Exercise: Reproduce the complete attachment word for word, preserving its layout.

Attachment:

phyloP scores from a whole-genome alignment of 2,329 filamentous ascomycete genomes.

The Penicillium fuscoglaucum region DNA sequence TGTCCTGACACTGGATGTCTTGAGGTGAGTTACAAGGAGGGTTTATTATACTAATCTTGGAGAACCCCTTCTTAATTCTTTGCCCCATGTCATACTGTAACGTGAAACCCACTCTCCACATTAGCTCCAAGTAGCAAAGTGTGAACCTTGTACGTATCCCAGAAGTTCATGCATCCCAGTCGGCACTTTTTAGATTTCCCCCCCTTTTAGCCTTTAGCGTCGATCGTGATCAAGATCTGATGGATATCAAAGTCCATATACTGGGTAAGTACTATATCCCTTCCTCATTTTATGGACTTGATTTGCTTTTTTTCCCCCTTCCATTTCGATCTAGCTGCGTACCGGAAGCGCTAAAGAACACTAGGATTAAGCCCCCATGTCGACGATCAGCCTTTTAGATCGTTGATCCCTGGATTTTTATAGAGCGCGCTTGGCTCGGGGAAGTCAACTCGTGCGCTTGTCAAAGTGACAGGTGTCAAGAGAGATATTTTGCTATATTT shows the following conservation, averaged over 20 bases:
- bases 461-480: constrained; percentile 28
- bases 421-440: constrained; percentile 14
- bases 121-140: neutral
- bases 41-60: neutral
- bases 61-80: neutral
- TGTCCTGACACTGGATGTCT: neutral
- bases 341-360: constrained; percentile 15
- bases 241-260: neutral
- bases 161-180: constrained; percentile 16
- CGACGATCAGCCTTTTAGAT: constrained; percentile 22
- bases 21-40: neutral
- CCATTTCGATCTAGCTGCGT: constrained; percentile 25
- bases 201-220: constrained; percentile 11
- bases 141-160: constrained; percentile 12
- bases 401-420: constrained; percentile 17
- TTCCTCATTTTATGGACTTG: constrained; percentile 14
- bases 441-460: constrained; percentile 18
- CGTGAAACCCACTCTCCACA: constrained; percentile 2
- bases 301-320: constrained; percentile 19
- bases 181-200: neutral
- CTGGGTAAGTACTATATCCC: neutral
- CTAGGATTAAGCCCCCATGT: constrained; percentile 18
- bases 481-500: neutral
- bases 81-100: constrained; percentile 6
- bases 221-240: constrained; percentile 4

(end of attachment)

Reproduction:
phyloP scores from a whole-genome alignment of 2,329 filamentous ascomycete genomes.

The Penicillium fuscoglaucum region DNA sequence TGTCCTGACACTGGATGTCTTGAGGTGAGTTACAAGGAGGGTTTATTATACTAATCTTGGAGAACCCCTTCTTAATTCTTTGCCCCATGTCATACTGTAACGTGAAACCCACTCTCCACATTAGCTCCAAGTAGCAAAGTGTGAACCTTGTACGTATCCCAGAAGTTCATGCATCCCAGTCGGCACTTTTTAGATTTCCCCCCCTTTTAGCCTTTAGCGTCGATCGTGATCAAGATCTGATGGATATCAAAGTCCATATACTGGGTAAGTACTATATCCCTTCCTCATTTTATGGACTTGATTTGCTTTTTTTCCCCCTTCCATTTCGATCTAGCTGCGTACCGGAAGCGCTAAAGAACACTAGGATTAAGCCCCCATGTCGACGATCAGCCTTTTAGATCGTTGATCCCTGGATTTTTATAGAGCGCGCTTGGCTCGGGGAAGTCAACTCGTGCGCTTGTCAAAGTGACAGGTGTCAAGAGAGATATTTTGCTATATTT shows the following conservation, averaged over 20 bases:
- bases 461-480: constrained; percentile 28
- bases 421-440: constrained; percentile 14
- bases 121-140: neutral
- bases 41-60: neutral
- bases 61-80: neutral
- TGTCCTGACACTGGATGTCT: neutral
- bases 341-360: constrained; percentile 15
- bases 241-260: neutral
- bases 161-180: constrained; percentile 16
- CGACGATCAGCCTTTTAGAT: constrained; percentile 22
- bases 21-40: neutral
- CCATTTCGATCTAGCTGCGT: constrained; percentile 25
- bases 201-220: constrained; percentile 11
- bases 141-160: constrained; percentile 12
- bases 401-420: constrained; percentile 17
- TTCCTCATTTTATGGACTTG: constrained; percentile 14
- bases 441-460: constrained; percentile 18
- CGTGAAACCCACTCTCCACA: constrained; percentile 2
- bases 301-320: constrained; percentile 19
- bases 181-200: neutral
- CTGGGTAAGTACTATATCCC: neutral
- CTAGGATTAAGCCCCCATGT: constrained; percentile 18
- bases 481-500: neutral
- bases 81-100: constrained; percentile 6
- bases 221-240: constrained; percentile 4